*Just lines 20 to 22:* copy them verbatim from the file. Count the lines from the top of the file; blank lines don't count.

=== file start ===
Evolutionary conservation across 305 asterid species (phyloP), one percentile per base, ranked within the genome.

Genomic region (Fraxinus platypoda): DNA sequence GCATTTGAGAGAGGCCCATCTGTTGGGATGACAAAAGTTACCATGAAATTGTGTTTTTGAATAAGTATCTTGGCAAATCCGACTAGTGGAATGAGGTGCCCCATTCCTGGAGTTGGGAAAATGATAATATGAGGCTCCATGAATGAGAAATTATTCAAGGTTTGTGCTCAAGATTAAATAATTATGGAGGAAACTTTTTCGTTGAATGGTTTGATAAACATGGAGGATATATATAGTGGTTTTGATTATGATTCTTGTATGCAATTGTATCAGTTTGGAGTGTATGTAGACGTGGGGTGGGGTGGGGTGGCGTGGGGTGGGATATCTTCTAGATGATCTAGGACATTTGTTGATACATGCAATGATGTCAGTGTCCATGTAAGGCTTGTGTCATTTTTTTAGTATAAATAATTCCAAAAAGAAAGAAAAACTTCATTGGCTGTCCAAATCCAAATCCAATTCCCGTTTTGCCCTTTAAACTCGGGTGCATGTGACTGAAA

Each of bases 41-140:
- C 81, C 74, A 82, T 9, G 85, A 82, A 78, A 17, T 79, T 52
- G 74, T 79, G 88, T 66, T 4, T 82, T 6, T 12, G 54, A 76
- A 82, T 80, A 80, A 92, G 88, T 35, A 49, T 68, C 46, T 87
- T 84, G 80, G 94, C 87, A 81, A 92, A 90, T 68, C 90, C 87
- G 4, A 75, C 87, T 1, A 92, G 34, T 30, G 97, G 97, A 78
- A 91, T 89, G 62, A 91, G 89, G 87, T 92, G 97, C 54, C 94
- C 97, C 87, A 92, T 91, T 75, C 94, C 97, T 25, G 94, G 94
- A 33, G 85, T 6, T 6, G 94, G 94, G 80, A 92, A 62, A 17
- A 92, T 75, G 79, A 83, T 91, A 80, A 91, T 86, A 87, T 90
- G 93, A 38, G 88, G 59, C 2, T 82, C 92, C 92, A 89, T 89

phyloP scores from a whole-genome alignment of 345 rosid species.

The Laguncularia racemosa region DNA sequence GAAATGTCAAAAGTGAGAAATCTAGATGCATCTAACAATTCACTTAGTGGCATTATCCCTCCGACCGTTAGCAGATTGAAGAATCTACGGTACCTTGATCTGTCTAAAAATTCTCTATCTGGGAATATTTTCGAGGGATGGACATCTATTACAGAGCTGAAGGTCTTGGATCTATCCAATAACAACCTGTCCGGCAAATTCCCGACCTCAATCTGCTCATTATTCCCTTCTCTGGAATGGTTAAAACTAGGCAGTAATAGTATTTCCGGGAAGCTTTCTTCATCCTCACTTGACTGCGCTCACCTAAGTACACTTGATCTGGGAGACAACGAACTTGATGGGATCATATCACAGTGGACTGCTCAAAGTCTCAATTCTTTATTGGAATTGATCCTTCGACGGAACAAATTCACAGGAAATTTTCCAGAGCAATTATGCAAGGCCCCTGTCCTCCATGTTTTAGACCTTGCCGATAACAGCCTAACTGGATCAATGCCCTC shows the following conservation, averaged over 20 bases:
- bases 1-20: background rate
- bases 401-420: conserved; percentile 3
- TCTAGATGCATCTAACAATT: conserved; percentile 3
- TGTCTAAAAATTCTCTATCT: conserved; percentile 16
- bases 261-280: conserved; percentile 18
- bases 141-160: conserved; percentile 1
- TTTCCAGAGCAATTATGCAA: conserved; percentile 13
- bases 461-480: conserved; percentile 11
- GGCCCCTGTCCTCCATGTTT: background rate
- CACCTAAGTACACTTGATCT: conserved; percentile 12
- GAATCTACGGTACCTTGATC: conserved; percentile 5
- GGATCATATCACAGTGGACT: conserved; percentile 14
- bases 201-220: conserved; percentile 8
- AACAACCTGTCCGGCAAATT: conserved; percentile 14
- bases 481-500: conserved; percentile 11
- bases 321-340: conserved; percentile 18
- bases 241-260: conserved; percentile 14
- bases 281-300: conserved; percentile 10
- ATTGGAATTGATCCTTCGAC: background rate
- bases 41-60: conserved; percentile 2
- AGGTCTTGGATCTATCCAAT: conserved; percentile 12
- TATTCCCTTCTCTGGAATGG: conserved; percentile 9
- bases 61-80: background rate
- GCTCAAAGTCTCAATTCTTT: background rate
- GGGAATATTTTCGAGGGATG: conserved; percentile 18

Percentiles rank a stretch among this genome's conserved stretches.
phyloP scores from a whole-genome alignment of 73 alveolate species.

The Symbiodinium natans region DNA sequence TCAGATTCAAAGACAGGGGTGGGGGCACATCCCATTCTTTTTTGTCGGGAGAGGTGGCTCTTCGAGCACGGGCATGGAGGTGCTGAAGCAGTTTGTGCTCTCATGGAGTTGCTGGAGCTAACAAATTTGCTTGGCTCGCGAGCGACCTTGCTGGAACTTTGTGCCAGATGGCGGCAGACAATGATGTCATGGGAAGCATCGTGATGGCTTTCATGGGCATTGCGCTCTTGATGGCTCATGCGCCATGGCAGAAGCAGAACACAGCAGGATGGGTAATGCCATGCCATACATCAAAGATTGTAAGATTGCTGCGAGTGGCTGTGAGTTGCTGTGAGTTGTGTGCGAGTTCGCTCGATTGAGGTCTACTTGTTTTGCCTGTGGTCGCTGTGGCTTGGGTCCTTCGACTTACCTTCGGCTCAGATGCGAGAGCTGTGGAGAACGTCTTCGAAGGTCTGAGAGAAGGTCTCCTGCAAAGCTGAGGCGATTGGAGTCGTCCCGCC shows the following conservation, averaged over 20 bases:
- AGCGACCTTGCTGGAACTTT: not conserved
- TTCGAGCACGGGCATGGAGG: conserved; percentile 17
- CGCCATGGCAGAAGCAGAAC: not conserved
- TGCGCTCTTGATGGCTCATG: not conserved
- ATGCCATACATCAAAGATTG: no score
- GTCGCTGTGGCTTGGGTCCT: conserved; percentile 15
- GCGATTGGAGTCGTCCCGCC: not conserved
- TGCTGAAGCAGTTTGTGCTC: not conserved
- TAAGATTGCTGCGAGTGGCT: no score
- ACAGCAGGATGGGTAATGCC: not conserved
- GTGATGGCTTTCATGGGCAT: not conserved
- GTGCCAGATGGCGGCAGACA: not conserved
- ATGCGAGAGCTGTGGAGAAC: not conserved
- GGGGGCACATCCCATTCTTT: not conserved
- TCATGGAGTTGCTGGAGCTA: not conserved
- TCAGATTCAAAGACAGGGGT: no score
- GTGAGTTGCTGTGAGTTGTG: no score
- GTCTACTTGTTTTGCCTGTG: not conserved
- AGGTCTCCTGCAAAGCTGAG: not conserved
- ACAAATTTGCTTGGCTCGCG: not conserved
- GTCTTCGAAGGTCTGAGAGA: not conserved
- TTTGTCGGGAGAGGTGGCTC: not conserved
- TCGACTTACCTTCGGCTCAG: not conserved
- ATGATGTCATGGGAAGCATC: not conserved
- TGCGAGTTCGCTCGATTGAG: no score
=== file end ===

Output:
- bases 261-280: conserved; percentile 18
- bases 141-160: conserved; percentile 1
- TTTCCAGAGCAATTATGCAA: conserved; percentile 13